Thursday, August 30, 2007

Presto Pasta Nights - Pineapple Basil Noodles

I've been doing lots of sorting and organizing lately, and the other night I spent some time going through some of my cooking notebooks. I started Sara's Cookbook #1 when I was 18 years old. I copied recipes from my Mom, my friends Moms, even my boyfriends Mom who was a bad cook. I pasted in recipes from Gourmet, Bon Appetit and Vegetarian Times. And then I started to add my own creations and ideas. I'm having so much fun looking through the early books. I can see the beginnings of my vegetarian time; when my roommate and I went through our bread making phase; which cookbooks and authors I was obsessed with at the time. And then when I had regular access to the internet? Holy Cow. I would spend entire evenings searching for recipes on the internet, and then copy them into my books. I am such a party animal!

The original recipe for this dish comes out of Cookbook #3 and looks like I cut it out of Gourmet magazine. The magazine version had veggies in it, but I was really just interested in the pineapple and basil. The cooking fairies (??) must have been smiling down on me when I came across this recipe again the other day. There were cellophane noodles in the pantry, a fresh pineapple on the counter, and basil outside in the garden.

I am crazy about this dish. The pineapple and basil are amazing together, and this is the perfect recipe to use up some of the cellophane noodles that seem to multiply in my cupboard.

And luckily for me Ruth considers any sort of noodle fair game for Presto Pasta Nights!

Pineapple Basil Noodles

3 oz cellophane noodles

1 tsp cornstarch
1/3 cup pineapple juice
1/3 cup soy sauce
1 cup chopped pineapple
1 tb finely chopped basil

Place the noodles in a large bowl and cover with boiling water. Let sit at least 10 minutes, or longer, until the noodles are soft. Drain well and set aside.

Heat a skillet over medium high heat. Stir the cornstarch into the pineapple juice and pour into the pan. Add the soy sauce and simmer until the sauces start to thicken, just a minute or two. Add the pineapple and cook until the pineapple is hot. Add the noodles and toss to coat. Stir in the basil, and remove from the stove.

Wednesday, August 29, 2007

Failure is not an option, and cursing is required : Milk Chocolate and Caramel Tart

Friends, I'm not going to lie to you. This months Daring Baker recipe was a toughie.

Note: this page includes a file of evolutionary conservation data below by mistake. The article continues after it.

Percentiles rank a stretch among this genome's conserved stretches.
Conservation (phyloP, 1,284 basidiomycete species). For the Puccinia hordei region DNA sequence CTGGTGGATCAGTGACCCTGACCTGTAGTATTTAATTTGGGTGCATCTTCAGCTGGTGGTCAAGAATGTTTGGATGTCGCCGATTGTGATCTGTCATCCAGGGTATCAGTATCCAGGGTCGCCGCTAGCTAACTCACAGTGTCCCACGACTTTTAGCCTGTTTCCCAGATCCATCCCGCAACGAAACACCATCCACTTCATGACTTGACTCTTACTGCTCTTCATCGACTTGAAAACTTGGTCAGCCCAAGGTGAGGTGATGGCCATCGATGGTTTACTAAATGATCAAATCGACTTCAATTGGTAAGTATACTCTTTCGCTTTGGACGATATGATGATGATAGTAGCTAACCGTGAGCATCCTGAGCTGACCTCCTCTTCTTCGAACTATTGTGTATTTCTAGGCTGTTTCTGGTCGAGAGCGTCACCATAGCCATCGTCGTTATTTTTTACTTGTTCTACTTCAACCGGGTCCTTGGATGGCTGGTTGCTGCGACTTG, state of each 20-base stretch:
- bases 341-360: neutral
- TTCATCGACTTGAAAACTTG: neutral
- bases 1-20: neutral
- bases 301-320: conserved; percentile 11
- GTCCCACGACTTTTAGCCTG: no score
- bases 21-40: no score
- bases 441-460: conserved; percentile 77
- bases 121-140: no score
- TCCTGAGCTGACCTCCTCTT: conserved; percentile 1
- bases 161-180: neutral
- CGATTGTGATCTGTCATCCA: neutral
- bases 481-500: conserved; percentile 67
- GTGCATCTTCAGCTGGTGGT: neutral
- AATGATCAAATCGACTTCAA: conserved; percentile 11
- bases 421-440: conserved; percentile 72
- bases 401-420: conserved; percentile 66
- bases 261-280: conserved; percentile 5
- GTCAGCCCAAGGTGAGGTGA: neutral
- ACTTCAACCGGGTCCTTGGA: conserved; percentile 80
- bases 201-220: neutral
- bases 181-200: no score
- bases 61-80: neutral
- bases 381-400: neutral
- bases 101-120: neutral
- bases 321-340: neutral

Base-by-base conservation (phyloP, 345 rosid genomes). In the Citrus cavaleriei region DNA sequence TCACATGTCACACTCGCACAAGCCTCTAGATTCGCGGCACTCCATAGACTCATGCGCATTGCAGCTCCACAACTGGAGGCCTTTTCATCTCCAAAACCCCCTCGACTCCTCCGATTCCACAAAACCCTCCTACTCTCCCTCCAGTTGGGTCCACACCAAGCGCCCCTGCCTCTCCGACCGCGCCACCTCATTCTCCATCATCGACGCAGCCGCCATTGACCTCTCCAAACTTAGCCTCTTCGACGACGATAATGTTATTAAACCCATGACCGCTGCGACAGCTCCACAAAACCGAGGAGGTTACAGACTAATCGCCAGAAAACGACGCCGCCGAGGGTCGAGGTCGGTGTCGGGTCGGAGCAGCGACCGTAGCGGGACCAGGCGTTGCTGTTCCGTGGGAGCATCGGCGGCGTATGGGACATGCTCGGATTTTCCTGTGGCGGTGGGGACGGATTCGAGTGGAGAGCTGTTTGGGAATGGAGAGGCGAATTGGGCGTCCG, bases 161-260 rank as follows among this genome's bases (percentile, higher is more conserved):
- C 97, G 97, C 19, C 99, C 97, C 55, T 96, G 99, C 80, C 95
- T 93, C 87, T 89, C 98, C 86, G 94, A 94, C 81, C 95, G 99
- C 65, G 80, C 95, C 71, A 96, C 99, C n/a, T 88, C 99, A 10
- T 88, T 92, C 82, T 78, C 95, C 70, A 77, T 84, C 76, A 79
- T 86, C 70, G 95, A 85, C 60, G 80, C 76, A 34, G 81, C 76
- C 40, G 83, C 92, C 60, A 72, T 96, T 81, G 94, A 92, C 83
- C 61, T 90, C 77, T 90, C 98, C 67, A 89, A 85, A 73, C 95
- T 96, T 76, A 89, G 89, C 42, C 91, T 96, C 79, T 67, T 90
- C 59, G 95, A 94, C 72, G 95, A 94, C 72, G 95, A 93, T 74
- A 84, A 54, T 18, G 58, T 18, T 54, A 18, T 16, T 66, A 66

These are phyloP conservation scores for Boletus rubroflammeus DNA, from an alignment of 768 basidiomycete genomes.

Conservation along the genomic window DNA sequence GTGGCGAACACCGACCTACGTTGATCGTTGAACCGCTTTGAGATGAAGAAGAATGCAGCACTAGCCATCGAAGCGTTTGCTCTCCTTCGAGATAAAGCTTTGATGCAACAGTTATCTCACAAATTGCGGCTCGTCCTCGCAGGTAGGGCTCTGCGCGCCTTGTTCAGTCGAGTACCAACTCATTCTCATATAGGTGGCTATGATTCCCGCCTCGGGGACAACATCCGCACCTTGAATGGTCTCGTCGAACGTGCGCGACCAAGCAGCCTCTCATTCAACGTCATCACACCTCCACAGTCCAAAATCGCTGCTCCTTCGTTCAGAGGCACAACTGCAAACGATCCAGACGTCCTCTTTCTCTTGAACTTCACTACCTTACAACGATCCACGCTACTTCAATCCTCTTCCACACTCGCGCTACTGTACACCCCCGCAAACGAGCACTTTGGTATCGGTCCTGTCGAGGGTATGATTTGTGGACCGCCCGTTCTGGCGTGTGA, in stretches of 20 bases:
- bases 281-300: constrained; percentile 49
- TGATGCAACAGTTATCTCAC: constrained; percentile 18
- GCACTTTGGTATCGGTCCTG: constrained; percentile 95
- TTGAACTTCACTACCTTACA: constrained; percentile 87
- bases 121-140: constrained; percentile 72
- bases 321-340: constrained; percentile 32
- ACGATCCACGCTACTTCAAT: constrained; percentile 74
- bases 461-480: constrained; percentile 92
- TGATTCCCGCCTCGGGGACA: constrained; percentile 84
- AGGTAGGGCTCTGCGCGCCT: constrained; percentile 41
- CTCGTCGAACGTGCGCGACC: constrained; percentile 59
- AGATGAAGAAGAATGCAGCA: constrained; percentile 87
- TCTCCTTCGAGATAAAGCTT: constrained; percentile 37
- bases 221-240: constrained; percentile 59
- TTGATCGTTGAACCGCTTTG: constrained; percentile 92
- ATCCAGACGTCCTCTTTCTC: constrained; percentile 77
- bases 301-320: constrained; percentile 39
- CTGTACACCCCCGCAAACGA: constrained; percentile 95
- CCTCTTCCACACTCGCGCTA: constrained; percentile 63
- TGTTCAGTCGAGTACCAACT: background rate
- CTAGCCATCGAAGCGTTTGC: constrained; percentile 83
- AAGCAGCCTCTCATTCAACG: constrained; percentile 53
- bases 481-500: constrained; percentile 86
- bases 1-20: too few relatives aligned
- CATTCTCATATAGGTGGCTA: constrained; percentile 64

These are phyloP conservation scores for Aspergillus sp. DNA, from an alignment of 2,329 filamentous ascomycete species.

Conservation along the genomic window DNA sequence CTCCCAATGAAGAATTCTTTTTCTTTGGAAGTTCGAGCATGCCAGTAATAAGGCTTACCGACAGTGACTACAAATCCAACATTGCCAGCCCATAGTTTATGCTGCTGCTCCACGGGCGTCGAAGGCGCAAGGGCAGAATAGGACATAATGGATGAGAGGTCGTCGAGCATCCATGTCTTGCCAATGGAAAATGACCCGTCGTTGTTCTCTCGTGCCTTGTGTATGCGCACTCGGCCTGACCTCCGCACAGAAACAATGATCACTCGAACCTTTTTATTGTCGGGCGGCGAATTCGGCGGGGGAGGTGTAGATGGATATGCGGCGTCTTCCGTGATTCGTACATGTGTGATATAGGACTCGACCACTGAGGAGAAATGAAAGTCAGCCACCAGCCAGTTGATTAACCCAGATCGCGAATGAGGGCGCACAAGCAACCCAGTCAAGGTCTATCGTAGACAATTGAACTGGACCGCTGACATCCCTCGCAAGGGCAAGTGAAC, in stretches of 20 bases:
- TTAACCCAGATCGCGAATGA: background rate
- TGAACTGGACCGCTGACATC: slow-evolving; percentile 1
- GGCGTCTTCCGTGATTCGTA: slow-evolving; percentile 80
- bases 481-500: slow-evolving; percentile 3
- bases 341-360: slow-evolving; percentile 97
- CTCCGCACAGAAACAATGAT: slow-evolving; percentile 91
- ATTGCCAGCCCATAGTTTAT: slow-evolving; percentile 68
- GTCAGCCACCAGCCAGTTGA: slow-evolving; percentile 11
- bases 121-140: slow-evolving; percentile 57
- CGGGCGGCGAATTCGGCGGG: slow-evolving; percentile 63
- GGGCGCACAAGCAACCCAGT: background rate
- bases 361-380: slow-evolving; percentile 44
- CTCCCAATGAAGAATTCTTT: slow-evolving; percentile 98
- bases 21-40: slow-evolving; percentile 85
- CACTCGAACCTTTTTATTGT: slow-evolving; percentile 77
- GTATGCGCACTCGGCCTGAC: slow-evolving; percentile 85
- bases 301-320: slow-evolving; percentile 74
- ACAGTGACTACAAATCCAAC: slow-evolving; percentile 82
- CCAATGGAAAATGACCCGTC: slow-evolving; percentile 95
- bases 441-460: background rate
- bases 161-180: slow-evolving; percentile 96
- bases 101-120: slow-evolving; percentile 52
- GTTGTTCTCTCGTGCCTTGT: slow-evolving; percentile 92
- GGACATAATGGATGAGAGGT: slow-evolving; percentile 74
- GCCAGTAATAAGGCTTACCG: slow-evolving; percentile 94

Veron and Patricia chose to challenge us this month with a most decadent looking Milk Chocolate and Caramel Tart by Eric Kayser. The 3 components of the tart are a chocolate shortbread pastry, a caramel filling, and a milk chocolate mousse.

I was down with the mousse, interested in the pastry, but caramel?? AGAIN? If a person can have a food nemesis, caramel is mine. But if I have learned nothing else from the daring baker challenges I have taken part in, I have learned that most of the time I am a better cook than I give myself credit for.

Oh how foolish I am!

I began with the pastry. The recipe called for the dough to be made in the food processor. Since I don't really have that much faith in how strong my fp is, I used my stand mixer. I also cut the recipe for the dough in half, as the full recipe makes enough dough for 3 tarts. The dough is pretty straightforward: flour, sugar, butter, cinnamon, baking powder, cocoa powder, and ground hazelnuts, which I eliminated. I spent ages looking for my cinnamon in our spice cupboard and finally found the empty container. Oh yeah, I ran out of cinnamon about 3 months ago and haven't bought any more. Oops. I rummaged around to see what I could substitute and decided to use Mace. The dough came together fast, and I preheated my oven. I got out my new tart pan and checked the recipe to see how much dough I needed for one tart. "Blah, blah....Form a ball with the dough, cover in plastic wrap, and chill overnight." Wait, what????? Overnight? I had no time for overnight! Way to read the recipe, Sara.

So I did the next best thing and chucked the dough in the freezer for 2 hours. And kept my fingers crossed.

It seemed ok when the freezer time was up, so I weighed out the correct amount and smooshed it into my tart pan, and blind baked (cover the dough with parchment paper and dried lentils or beans) the base.

Next up I melted the chocolate for the mousse so it would not be too warm when mixed into the whipped cream. And then I turned my attention to the caramel.